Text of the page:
Gwilym ap Tudur

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Gwilym ap Tudur
Bornc. late 14th century
Died1413

Gwilym ap Tudur (died 1413) was a Welsh nobleman and a member of the Tudor family of Penmynydd. In 1401, he and his brother Rhys ap Tudur took Conwy Castle after infiltrating it, in support of their cousin Owain Glyndŵr. Gwilym was subsequently pardoned in 1413, following the execution of his brother a year earlier.

Ancestry and early life[edit]

Gwilym was one of the sons of Tudur ap Goronwy alongside Ednyfed ap Tudor, Maredudd ap Tudur, Goronwy ap Tudor and Rhys ap Tudur.[1] One of Tudur's wives, was Marged ferch Tomos, the maternal aunt of Owain Glyndŵr. The family were descended from Ednyfed Fychan, and his son Goronwy ab Ednyfed, the founder of the Tudor family of Penmynydd.[2]

Service to the crown[edit]

Along with his brother Rhys, Gwilym was one of the leaders of a Carmarthenshire contingent of soldiers which had been raised in 1386 as a precaution against a French invasion via Ireland.[3] They were each made an esquire to King Richard II of England, and accompanied his forces to Ireland in 1394.[4] In 1398 their military service was retained by Richard, being paid a £10 stipend each year. They also once again accompanied Richard's forces to Ireland that year.[3]

Revolt[edit]

In September 1399, King Richard II was overthrown by Henry IV.[3] When Gwilym's cousin Owain Glyndŵr began a rebellion the following year, in 1400, he and his brothers backed him openly.[1] While Owain's rebellion in North East Wales faltered, Rhys and his family rose up against the king on Anglesey in September of that year. Henry IV personally took an army to put down the revolt, and harried the island, burning the Franciscan Llanfaes Friary near Bangor, Gwynedd, where the Tudur family were buried.[5][6]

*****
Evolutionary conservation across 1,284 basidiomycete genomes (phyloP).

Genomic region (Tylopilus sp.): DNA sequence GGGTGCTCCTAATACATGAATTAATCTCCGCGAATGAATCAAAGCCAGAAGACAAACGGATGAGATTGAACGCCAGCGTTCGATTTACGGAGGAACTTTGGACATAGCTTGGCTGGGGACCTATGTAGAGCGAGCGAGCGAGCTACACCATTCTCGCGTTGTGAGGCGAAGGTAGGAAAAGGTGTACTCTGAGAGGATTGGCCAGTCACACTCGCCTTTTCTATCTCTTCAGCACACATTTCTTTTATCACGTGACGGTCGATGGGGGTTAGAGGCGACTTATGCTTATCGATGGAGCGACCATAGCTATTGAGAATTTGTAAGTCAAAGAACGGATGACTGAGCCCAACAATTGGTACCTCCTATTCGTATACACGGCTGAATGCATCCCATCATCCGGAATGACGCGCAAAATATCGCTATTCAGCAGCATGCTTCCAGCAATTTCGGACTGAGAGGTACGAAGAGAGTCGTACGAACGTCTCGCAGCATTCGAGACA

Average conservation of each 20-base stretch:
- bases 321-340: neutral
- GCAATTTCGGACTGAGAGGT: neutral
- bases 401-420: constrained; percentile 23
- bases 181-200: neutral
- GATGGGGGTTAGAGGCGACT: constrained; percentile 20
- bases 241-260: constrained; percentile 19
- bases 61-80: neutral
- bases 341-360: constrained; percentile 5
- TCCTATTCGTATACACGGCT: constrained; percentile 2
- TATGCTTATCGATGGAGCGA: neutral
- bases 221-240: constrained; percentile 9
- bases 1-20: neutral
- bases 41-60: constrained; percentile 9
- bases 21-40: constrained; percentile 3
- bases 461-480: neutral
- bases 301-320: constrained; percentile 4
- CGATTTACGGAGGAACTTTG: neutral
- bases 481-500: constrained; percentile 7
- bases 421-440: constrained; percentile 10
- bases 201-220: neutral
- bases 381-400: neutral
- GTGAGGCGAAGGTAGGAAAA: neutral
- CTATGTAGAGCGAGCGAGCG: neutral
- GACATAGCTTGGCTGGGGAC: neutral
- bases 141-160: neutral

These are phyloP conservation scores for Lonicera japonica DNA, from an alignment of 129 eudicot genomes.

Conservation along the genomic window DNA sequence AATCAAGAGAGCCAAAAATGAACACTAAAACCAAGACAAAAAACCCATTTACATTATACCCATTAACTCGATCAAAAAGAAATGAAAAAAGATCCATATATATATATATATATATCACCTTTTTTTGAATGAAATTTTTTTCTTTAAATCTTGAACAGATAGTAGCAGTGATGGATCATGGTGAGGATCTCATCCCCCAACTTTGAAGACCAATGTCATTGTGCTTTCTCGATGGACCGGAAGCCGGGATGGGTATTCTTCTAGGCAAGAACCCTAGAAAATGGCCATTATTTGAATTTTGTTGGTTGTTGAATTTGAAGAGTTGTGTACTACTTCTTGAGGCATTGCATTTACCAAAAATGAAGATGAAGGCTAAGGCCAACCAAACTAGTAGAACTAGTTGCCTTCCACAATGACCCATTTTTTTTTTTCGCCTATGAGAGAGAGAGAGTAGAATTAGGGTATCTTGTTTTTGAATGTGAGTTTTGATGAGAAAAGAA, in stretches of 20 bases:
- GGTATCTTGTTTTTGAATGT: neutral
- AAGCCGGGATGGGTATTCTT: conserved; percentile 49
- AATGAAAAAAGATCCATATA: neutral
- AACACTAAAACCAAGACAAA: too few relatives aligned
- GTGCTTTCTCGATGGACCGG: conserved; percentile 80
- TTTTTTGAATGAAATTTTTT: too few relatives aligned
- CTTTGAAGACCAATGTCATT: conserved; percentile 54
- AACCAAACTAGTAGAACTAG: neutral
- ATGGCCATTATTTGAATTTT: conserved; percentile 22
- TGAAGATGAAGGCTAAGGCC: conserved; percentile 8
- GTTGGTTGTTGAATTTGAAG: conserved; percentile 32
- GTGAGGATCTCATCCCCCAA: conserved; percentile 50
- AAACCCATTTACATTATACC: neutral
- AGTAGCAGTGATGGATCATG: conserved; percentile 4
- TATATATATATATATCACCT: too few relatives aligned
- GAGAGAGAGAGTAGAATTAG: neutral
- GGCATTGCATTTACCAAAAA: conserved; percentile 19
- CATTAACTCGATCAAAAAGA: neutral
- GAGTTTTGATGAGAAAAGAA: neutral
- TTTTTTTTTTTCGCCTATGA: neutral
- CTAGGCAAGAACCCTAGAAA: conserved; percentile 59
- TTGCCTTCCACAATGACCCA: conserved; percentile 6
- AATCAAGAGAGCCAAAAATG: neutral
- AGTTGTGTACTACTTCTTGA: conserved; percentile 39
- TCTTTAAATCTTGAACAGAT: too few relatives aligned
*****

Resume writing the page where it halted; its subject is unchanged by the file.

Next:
When Henry issued a general pardon for those of North Wales in March 1401, he purposely excluded Gwilym, his brother Rhys and Owain Glyndŵr. As a result, the Tudur brothers began planning an attack on Conway Castle. On Good Friday, 1 April 1401, the brothers and 44 men (which included those who had also been excluded from the pardons) infiltrated the castle. They had pretended to be carpenters, and captured the castle while the guard were in church. Negotiations began for the return of the castle on 13 April, with the king represented by Henry "Hotspur" Percy and Gwilym representing the Welsh forces. After seeking a compromise, which would have resulted in pardons being given to the Welshmen, the king overrode Percy's decision on 20 April. An agreement was finally reached on 24 June after several failed attempts when Gwilym began writing to the king directly, although several of the troops were executed as a result of the agreement.[7] Gwilym, Rhys and Maredudd were outlawed by the king in 1406.[8]

Legacy[edit]

Rhys was executed in 1412, but Gwilym was given a full pardon a year later. Both their lands had been forfeited when they joined with Owain's rebellion and passed to Gwilym ap Gruffydd, who had married Morfudd, the daughter of Goronwy ap Tudur.[9]

Lineage[edit]

Notes[edit]

  1. ^ a b Griffiths & Thomas 1985, p. 20.
  2. ^ "Ednyfed Fychan". Dictionary of Welsh Biography. Retrieved 17 June 2016.
  3. ^ a b c Griffiths & Thomas 1985, p. 19.
  4. ^ Chapman 2015, p. 111.
  5. ^ Griffiths & Thomas 1985, p. 21.
  6. ^ Griffiths & Thomas 1985, p. 17.
  7. ^ Griffiths & Thomas 1985, p. 22.
  8. ^ Griffiths & Thomas 1985, p. 23.
  9. ^ Griffiths & Thomas 1985, p. 24.

References[edit]

  • Chapman, Adam (2015). Welsh Soldiers in the Later Middle Ages, 1282–1422. Woodbridge: Boydell & Brewer. ISBN 978-1-783-27031-6.
  • Griffiths, Ralph Alan; Thomas, Roger S. (1985). The Making of the Tudor Dynasty. New York: St. Martin's Press. ISBN 978-0-31250-745-9.